What Is Stuttering?
Stuttering is a communication disorder involving disruptions, or “disfluencies,” in a person’s speech. The word “stuttering” can be used to refer either to the specific speech disfluencies that are commonly seen in people who stutter or to the overall communication difficulty that people who stutter may experience.
In addition to producing disfluencies, people who stutter often experience physical tension and struggle in their speech muscles, as well as embarrassment, anxiety, and fear about speaking. Together, these symptoms can make it very difficult for people who stutter to say what they want to say, and to communicate effectively with others. There are perhaps as many different patterns of stuttering as there are people who stutter. And there are many different degrees of stuttering, from mild to severe.
What Causes Stuttering?
The precise cause of stuttering is not known; however, researchers around the world are actively seeking new information about this complex communication disorder. We do know that stuttering is not caused by emotional problems and it is not a “nervous” disorder. We also know that stuttering is not the fault of the family or of the person who stutters.
What Help Is Available?
Although there is no simple cure for stuttering, people who stutter can learn to speak more easily, feel better about themselves and their speaking ability, and communicate more effectively.
Stuttering typically starts between the ages of 2½ and 5. Early intervention is the most effective way to help children overcome their speaking difficulties, so it is important for parents and pediatricians to seek an evaluation by a qualified speech-language pathologist as soon as they become concerned about a child’s stuttering.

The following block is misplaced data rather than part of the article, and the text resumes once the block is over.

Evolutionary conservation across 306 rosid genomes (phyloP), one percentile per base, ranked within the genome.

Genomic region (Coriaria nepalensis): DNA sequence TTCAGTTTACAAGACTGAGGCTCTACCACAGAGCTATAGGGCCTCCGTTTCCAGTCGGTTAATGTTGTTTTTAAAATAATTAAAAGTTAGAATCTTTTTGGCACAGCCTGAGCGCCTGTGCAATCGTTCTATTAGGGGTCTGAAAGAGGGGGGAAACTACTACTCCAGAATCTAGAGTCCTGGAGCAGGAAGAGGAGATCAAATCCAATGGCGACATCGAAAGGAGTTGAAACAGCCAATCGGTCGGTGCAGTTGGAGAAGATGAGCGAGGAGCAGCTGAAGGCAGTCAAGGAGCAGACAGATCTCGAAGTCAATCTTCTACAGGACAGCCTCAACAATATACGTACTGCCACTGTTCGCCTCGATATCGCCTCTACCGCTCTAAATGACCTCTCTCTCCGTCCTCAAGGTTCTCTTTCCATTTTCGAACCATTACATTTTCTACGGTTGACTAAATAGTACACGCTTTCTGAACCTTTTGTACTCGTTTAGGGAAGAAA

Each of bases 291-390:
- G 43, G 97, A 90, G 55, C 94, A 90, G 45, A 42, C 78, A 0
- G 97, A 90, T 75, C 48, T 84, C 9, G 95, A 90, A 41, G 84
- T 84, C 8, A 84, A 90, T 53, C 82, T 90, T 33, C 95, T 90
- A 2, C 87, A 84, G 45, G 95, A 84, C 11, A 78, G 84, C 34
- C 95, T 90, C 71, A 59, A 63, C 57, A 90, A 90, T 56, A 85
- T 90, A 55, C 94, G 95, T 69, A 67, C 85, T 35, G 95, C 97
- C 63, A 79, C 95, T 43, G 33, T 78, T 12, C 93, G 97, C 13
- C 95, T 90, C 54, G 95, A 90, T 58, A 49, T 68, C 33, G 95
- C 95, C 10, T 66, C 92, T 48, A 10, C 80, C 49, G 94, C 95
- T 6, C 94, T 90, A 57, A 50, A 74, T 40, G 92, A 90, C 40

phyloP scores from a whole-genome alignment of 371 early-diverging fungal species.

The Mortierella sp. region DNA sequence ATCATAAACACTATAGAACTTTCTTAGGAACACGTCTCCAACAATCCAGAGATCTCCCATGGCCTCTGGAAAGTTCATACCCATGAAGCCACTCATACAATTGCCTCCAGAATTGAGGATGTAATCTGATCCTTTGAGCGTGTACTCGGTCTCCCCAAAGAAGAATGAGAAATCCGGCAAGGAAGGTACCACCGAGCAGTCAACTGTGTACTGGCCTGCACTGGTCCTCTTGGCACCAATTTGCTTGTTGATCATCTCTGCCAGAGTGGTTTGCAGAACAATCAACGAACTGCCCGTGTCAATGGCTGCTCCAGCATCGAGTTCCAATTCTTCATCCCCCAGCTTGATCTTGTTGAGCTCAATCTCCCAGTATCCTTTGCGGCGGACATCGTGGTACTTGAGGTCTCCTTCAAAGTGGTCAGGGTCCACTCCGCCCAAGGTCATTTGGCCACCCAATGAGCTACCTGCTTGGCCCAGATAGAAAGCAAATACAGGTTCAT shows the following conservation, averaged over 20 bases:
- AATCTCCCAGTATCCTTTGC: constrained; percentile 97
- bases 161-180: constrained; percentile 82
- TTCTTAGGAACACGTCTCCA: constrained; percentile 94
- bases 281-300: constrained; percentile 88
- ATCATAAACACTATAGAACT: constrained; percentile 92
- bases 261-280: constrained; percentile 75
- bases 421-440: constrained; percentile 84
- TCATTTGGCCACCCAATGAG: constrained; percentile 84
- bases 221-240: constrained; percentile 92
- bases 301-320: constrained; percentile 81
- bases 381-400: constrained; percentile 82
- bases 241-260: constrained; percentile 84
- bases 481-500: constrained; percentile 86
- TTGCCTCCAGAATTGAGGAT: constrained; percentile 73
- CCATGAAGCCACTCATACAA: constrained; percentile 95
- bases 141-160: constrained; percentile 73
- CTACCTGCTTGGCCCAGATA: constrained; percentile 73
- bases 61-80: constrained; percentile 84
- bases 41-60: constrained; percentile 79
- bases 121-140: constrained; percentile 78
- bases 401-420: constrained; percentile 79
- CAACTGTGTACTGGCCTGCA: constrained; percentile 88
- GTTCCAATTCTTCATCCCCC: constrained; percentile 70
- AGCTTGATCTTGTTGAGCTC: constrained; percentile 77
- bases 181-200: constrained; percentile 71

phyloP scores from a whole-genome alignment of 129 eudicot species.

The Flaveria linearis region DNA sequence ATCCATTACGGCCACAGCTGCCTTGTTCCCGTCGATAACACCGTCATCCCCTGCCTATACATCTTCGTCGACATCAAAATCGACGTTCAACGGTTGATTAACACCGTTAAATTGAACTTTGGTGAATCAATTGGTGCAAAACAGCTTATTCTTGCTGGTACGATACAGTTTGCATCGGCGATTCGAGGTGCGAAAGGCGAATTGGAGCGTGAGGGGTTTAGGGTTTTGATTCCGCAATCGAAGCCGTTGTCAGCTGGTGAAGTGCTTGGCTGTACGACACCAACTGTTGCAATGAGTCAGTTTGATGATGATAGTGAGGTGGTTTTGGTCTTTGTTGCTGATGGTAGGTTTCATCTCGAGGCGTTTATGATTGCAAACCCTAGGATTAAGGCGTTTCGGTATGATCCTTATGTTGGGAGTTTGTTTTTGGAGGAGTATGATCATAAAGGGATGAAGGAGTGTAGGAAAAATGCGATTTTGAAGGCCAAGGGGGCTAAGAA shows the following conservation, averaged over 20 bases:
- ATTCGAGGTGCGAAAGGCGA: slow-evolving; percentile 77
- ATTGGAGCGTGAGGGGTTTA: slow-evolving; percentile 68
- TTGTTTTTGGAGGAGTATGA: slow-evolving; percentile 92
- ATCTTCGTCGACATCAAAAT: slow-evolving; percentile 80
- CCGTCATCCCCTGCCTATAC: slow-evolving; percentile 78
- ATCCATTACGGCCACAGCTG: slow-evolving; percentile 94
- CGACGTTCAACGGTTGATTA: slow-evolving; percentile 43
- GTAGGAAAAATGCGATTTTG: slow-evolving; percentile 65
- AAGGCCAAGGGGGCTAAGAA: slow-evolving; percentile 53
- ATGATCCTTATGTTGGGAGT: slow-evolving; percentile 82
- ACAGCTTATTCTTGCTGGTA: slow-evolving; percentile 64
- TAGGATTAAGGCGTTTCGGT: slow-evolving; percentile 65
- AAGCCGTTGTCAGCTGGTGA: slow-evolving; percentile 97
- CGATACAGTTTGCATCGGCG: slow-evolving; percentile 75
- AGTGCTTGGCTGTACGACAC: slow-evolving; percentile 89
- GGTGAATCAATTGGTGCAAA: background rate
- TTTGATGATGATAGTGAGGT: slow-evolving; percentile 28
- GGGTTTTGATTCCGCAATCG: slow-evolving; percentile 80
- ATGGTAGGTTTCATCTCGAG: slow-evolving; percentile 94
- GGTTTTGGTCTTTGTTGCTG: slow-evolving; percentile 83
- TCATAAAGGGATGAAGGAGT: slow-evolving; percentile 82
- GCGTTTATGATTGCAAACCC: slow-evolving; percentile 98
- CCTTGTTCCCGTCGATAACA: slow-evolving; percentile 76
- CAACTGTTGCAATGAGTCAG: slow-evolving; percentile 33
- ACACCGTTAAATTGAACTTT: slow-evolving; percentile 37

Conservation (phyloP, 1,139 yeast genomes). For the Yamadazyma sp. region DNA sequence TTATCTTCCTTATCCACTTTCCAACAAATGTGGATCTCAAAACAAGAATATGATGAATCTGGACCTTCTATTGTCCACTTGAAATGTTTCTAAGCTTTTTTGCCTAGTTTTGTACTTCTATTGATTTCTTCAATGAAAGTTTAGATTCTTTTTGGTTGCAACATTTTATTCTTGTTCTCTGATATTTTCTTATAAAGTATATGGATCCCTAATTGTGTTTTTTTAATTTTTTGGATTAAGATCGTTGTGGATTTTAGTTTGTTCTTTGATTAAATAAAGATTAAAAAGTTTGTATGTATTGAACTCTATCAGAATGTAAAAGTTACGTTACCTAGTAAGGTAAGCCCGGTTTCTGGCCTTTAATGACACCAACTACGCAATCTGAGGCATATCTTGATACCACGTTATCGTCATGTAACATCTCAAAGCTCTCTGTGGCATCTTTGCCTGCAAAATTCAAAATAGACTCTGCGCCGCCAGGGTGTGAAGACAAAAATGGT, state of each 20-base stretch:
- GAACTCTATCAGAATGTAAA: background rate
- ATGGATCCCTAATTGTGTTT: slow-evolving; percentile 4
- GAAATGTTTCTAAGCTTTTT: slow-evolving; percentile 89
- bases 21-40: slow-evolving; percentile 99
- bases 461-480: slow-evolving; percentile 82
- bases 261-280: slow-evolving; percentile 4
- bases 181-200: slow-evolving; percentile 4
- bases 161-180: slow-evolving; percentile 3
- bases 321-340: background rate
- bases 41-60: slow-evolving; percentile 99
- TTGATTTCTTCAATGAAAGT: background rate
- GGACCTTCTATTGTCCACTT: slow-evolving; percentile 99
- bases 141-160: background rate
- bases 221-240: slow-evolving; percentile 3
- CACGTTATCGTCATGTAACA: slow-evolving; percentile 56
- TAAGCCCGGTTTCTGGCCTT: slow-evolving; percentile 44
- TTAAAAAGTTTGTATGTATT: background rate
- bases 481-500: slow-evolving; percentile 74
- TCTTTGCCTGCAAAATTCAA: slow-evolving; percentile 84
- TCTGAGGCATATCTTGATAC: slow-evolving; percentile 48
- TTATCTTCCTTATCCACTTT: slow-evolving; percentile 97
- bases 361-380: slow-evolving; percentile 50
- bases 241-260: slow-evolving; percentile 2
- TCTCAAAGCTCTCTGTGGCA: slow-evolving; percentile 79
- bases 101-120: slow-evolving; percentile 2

School-age children, adolescents and adults can also benefit from treatment. For these individuals, treatment is designed to help them learn to manage their stuttering, increase their speech fluency, and improve their self-esteem and their self-confidence.
What Is The National Stuttering Association?
Founded in 1977, the National Stuttering Association (NSA) is the largest support group organization in the United States for people who stutter. The foundation of the NSA is in our nationwide system of local chapters. Monthly chapter meetings are peer-facilitated and are designed to provide self-help, support and education for those who stutter–as well as for those interested in stuttering. The NSA also sponsors regional workshops, youth and family events, and continuing education seminars for speech-language pathologists. A number of pamphlets, booklets and posters are produced to provide information about stuttering to members, the public, teachers, employers, and speech-language professionals.
Where Can I Get More Information?
You can find additional information about stuttering by exploring this website. For answers to specific questions, call the National Stuttering Association at http://www.westutter.org.
If you are concerned with your child’s speech or language development, please contact Chicago Speech Therapy by calling 312-399-0370 or by clicking on the “Contact Karen” button on the upper right section of this page.
Karen George is a Chicago speech-language pathologist. The practice she founded, Chicago Speech Therapy, LLC, provides in-home pediatric speech therapy in Chicago and surrounding suburbs. Karen and her team of Chicago speech therapists have a reputation for ultra-effective speech therapy and work with a variety of speech disorders. Karen is the author of several books such as A Parent’s Guide to Speech and Language Milestones, A Parent’s Guide to Articulation, A Parent’s Guide to Speech Delay, A Parent’s Guide to Stuttering Therapy, and A Parent’s Guide to Pediatric Feeding Therapy. She is often asked to speak and has addressed audiences at top Children’s Hospitals and Northwestern University. Karen is highly referred by many Chicago-area Pediatricians and elite schools.